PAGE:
In a contributed article in the Cornell Civil Engineer upon the above subject, the following data is given: Cedar Lake, shown in Fig. 1, lies well in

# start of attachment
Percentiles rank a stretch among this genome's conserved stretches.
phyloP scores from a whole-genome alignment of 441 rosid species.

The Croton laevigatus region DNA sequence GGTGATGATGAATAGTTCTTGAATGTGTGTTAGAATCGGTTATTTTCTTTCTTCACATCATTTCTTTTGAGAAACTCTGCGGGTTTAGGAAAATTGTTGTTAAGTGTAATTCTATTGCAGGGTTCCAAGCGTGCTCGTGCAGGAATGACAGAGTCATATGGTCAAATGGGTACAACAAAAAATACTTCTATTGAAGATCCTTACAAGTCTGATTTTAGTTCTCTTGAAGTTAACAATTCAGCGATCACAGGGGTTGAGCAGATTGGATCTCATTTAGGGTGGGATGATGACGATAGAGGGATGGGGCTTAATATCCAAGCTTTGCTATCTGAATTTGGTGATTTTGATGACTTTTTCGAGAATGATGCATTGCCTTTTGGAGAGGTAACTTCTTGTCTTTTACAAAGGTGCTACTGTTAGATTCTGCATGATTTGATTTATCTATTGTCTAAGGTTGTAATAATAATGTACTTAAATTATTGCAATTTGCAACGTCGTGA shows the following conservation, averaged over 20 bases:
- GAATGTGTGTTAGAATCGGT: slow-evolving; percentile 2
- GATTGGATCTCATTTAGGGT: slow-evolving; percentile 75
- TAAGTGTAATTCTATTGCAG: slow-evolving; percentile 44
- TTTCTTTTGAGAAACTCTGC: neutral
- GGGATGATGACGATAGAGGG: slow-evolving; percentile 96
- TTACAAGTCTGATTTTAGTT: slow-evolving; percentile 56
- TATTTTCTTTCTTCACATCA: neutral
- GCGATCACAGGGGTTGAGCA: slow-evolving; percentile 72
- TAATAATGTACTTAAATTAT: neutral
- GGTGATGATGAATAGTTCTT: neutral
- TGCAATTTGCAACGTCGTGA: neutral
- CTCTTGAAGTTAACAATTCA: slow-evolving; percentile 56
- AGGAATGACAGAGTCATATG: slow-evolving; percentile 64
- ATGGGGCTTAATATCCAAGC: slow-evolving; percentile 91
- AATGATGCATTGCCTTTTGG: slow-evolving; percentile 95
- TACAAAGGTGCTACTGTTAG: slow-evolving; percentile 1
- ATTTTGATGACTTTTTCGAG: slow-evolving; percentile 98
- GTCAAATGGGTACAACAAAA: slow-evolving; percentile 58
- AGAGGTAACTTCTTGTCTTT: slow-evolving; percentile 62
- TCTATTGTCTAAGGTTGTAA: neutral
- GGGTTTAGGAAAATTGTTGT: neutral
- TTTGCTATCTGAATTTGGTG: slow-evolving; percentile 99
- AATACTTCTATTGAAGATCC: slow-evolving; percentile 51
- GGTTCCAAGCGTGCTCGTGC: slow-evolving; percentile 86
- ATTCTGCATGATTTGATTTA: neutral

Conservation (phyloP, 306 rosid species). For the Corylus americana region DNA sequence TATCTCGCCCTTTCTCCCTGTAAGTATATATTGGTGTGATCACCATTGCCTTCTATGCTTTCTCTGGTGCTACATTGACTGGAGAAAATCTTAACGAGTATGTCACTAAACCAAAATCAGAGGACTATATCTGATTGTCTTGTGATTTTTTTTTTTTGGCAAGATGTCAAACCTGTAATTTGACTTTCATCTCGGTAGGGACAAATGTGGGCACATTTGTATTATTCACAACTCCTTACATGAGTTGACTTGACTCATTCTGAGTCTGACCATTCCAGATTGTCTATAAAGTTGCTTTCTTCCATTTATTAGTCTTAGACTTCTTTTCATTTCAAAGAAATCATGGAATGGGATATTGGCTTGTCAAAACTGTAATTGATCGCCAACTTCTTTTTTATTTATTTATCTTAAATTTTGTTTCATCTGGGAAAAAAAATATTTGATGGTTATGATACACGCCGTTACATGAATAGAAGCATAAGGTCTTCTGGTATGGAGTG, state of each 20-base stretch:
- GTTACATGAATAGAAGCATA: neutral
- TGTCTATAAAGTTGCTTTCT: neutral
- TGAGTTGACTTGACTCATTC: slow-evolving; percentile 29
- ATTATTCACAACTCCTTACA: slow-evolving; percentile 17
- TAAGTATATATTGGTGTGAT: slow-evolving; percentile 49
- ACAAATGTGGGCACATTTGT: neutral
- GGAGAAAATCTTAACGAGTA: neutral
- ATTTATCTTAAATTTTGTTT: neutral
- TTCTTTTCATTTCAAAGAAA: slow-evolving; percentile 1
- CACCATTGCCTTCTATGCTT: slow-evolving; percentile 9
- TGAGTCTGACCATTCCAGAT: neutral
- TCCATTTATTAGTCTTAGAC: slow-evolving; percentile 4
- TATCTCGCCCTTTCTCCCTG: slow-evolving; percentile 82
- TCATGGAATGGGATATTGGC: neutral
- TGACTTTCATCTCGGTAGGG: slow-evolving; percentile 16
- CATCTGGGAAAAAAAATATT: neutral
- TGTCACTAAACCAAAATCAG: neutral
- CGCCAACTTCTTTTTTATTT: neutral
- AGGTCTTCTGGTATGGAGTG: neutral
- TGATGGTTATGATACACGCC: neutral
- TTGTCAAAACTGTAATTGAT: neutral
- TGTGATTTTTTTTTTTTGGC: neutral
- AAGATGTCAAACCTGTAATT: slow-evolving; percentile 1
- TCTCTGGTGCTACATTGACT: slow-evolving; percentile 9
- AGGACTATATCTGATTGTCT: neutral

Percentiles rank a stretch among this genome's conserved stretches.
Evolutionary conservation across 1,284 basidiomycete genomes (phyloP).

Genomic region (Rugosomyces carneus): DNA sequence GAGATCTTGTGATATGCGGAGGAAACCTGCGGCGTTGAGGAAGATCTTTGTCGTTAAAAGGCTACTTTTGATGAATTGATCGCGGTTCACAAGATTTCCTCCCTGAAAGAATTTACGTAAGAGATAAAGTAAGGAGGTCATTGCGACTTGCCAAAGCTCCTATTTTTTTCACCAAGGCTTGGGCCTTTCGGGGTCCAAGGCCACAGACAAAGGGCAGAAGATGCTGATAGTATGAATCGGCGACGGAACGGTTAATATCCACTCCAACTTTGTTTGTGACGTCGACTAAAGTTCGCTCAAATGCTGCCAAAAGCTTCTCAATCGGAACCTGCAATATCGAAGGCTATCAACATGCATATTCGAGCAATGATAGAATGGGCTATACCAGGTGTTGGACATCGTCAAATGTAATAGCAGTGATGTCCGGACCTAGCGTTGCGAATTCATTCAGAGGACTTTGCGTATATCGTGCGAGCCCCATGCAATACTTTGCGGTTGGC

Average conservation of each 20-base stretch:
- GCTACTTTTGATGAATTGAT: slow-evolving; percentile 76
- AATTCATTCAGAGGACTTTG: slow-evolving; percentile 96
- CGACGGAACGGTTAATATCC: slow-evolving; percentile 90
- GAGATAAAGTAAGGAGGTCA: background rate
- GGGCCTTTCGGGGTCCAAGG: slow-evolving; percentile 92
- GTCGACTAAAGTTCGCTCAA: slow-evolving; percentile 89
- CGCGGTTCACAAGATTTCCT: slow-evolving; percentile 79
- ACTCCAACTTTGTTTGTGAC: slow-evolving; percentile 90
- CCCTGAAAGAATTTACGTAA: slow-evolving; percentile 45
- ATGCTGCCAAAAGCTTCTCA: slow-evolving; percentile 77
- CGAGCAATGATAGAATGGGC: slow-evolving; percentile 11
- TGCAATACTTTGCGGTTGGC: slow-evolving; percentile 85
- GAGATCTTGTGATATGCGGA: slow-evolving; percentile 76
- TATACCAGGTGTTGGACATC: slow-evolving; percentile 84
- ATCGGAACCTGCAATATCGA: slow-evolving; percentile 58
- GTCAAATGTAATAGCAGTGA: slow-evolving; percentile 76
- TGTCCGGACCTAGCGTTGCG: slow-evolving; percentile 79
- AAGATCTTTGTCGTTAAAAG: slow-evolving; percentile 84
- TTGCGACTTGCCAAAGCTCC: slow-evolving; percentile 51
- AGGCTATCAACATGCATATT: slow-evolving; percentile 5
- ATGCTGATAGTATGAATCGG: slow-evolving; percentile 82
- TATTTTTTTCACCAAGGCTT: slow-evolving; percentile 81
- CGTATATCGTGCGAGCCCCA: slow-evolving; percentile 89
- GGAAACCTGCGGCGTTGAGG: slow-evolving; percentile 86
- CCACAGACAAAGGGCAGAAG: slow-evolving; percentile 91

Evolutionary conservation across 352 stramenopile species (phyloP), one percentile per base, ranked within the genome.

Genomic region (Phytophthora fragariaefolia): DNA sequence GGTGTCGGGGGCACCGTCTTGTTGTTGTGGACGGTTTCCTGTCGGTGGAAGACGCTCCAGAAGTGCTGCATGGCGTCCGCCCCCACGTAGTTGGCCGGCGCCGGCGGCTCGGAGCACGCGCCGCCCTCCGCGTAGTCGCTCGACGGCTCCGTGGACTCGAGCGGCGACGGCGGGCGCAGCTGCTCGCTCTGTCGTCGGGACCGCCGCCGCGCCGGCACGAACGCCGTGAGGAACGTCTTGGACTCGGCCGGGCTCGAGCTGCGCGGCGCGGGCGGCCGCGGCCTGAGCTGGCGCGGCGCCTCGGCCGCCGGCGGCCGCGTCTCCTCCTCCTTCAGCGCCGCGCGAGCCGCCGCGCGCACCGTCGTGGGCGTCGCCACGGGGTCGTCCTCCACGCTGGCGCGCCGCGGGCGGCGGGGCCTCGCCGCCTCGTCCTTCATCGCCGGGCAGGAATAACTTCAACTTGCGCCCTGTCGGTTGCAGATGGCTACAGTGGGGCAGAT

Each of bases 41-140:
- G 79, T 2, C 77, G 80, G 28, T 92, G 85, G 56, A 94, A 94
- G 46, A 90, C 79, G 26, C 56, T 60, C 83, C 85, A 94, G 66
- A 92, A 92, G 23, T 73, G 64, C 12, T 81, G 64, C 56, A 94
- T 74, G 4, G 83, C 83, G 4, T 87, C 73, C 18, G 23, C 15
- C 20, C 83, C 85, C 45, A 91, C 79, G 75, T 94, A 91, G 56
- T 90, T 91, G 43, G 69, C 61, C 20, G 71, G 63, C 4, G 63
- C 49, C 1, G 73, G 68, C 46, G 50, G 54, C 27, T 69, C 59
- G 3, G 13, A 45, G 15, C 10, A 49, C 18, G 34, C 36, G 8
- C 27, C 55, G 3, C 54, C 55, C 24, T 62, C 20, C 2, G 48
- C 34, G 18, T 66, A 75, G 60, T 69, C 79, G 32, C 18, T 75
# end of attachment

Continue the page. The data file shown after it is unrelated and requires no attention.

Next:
Cedar Lake, shown in Fig. 1, lies well up in the watershed at an elevation of 1,530 feet, and was somewhat enlarged by the construction of a wooden dam, so that its present area is about two square miles, and its capacity one billion cubic feet. This lake serves as a storage basin to equalize the flow to the present power plant which is situated about four miles below the dam. The river, from the dam to the power house, makes a total fall of 600 feet, and the water for the wheels is carried the whole distance in woodslave and steel penstocks, one of which is I and the other 0 feet in diameter. Figures 2 and 3 show typical falls in the stream. Twelve miles below the power house is a low wooden dam, Fig. 4, which diverts the stream to the gravity conduits leading to the city reservoirs. I hese conduits are two in number and both constructed, in the main, of fir wood stave, although each pipe has short sections of riveted steel. The first conduit which was built varies in size from 42 to 54 inches in diameter and was placed in commission in January, 1901, and delivers about twenty-two and one-half million gallons per day. The second varies from 48 to 60 inches in diameter. was put in service in June, 1909, and can deliver forty-four and one-half million gallons daily. These lines are about 28 miles long, and there is a total drop from the intake (elevation 535.83) to the intermediate service reservoir in Volunteer Park (elevation 420) of 115.83 feet. Work has already started on the construction of a new dam for increasing the storage capacity at Cedar Lake. It is proposed to raise the level of the lake from its present elevation of 1,530 feet to an elevation of 1,605 feel, thus extending its area to five and one-fourth square miles, and increasing its capacity for storage to eight billion cubic feet. The dam will be of “cyclopean.” concrete. gravity type with entire height above the river bed of 185 feet, an approximate length of 640 feet, and wiil contain about 80,000 cubic yards of masonry. This additional storage will enable the city to increase the capacity of its present power plant from 14,000 to 60,000 horsepower uniform output. The combined capacity of the distributing reservoirs of the city totals about 270 milllion gallons, a reasonable ten days’ supply for the present population of 250,000. Sites for additional reservoirs have been chosen and these will be constructed as soon as they may be needed. At the present time there are 36,310 water accounts of which 22,500, or about 03 per cent, are metered. For domestic metered service a minimum charge of 50 cents per month is made, up to a consumption of 500 cubic feet. For the next 1,000 cubic feet, a charge of 12 1/2 cents per 100 is made, and 6 cents per 100 for all consumption per month above 1,500. These are exceptionally low rates when compared with other cities of this class, and if studied in connection with the following brief statement of the receipts and expenditures for 1010 will throw clear light upon Seattle’s success with a municipally owned water supply: